09 August 2004

Old Media shows its true nature

[source, source]

John Temple, editor of the Rocky Mountain News in Denver, praised the meeting overall and said he was “inspired” by it — but noted in a column that the partisanship (evidenced by “cheering and whistling” during Kerry’s speech) was “something I had never experienced in a crowd of journalists.”

Helen Ubinas, another attendee, wrote in The Hartford (Conn.) Courant that she was “in the minority, as it were” who acted like “a professional, not a partisan” in responding to Kerry. There was snickering during Bush’s address and the crowd rose at the end, “but not for much longer than it took to head to the door.” Ubinas’ explanation: Kerry connects with the “advocacy side” of Unity journalists. But showing preference for one candidate, she added, “is the ultimate betrayal — to everyone.”

Akilah Johnson, a reporter at the South Florida Sun-Sentinel in Delray Beach, Fla., told USA Today, “It was a little awkward for me. I guess a lot of people were acting like citizens, not reporters.” Unity President Ernest Sotomayer pointed out that many Unity members, including those who were covering the event or planned to report on it later, did not cheer. Those who did, he said, are “people who vote, and they have a right to express themselves” when they’re not working.

But Seattle Times reporter Florangelea Davila told her paper, “It was so offensive and awful, and I hated it. It was clearly inappropriate. It was ridiculous.” Houston Chronicle Suburban Editor Pete McConnell said he was “embarrassed” by the crowd reactions to Bush and Kerry: “As a group we should have kept ourselves in check.”

Bob Steele, ethics expert at the Poynter Institute, called public outbursts favoring one candidate “unprofessional and unethical.”

Why can’t these journalists be this open about their bias all the time instead of only when they think no one is watching?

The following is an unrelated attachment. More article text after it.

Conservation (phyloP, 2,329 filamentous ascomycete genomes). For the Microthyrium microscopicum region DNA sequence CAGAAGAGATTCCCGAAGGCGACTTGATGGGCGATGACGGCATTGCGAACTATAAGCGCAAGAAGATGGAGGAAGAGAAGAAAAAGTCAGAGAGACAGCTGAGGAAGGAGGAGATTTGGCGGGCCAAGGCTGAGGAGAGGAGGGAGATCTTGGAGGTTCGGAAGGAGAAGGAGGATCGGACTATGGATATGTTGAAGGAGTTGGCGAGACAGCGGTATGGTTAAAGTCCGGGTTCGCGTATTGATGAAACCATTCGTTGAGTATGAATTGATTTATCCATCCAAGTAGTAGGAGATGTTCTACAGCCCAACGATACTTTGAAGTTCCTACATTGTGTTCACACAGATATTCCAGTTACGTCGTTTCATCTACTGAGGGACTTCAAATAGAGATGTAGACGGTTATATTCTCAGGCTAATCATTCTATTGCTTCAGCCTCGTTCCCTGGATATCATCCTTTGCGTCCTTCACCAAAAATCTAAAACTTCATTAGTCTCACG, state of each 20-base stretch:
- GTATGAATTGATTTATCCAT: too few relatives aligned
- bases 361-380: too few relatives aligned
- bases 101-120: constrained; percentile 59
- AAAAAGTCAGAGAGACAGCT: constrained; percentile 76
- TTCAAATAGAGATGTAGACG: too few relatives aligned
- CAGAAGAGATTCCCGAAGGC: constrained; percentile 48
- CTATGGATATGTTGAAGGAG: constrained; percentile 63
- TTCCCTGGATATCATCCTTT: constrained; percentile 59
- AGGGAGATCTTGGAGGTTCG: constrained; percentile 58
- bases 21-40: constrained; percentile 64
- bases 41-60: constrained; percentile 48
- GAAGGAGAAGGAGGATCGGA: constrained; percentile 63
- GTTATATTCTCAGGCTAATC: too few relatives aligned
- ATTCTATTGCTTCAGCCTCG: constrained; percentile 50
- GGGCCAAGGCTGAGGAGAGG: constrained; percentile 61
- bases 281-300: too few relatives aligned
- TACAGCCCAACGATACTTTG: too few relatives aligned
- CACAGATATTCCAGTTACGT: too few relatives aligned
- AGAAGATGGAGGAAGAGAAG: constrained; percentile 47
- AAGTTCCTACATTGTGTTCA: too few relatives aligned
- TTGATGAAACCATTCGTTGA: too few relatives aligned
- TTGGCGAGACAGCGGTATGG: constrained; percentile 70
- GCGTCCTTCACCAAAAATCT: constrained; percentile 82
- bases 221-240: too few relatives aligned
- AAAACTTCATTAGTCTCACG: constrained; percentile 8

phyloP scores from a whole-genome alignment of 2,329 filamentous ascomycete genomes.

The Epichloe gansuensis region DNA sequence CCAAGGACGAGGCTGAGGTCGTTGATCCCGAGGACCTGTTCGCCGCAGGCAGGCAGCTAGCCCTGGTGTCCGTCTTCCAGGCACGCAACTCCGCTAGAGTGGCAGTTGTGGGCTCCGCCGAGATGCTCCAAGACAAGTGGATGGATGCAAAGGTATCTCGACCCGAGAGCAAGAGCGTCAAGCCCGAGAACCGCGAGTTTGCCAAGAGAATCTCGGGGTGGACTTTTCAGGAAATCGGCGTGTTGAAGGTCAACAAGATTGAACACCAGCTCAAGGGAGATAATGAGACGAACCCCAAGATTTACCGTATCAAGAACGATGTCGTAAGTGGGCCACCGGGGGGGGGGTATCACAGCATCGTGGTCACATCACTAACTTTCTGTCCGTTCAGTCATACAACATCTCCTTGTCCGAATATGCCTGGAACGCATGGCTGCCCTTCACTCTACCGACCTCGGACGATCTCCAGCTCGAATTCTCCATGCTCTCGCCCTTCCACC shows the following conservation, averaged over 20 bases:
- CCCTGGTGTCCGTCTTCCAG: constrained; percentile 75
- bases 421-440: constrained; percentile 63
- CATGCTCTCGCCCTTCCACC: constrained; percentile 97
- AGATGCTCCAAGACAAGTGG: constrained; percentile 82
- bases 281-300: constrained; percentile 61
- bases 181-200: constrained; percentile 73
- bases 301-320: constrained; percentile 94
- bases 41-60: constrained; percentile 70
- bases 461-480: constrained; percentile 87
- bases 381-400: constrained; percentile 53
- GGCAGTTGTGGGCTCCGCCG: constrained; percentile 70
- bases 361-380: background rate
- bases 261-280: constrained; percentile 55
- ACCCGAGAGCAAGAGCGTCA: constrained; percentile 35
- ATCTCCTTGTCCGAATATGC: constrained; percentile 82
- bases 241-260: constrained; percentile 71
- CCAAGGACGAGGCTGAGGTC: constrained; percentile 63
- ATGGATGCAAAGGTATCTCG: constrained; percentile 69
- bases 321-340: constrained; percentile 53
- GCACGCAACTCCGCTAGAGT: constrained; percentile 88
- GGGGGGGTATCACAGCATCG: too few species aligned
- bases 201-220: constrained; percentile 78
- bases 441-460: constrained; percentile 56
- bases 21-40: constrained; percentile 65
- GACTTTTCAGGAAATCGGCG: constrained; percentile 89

Posted by orbital at 9:39 PM | View 0 TrackBacks | Trackback URL

We might want to do it too

[source, source]

The Arab League chief pledged support for Sudan’s government before an emergency meeting on the violence that has killed thousands in that country’s Darfur region, and Nigeria’s president offered to host peace talks to resolve what has been called the world’s worst humanitarian crisis.

Well that’s that. We wouldn’t want to upset the Arab Street by interfering in the Arab League supported genocide in Darfur.

Posted by orbital at 9:21 PM | View 0 TrackBacks | Trackback URL

Don't worry, he's got a secret plan...

[source, source]

Democratic presidential candidate John F. Kerry has staked much of his campaign on a proposal he hopes will convince voters that he can extricate the United States from Iraq more quickly and at less cost than President Bush.

But Kerry’s plan, which promises to effectively shift much of the Iraq war burden from America to its allies, so far is failing to receive the international support the proposal must have to succeed.

[…]

Many allied countries may welcome a new team in Washington after years of friction with the Bush administration. But foreign leaders are making it clear they don’t want to add enough of their own troops to allow U.S. forces to scale back to a minority share in Iraq, as Kerry has proposed.

What’s astonishing is that this is a surprise to anyone.

Posted by orbital at 3:56 PM | View 0 TrackBacks | Trackback URL

Wall of Plame gets chipped

[source]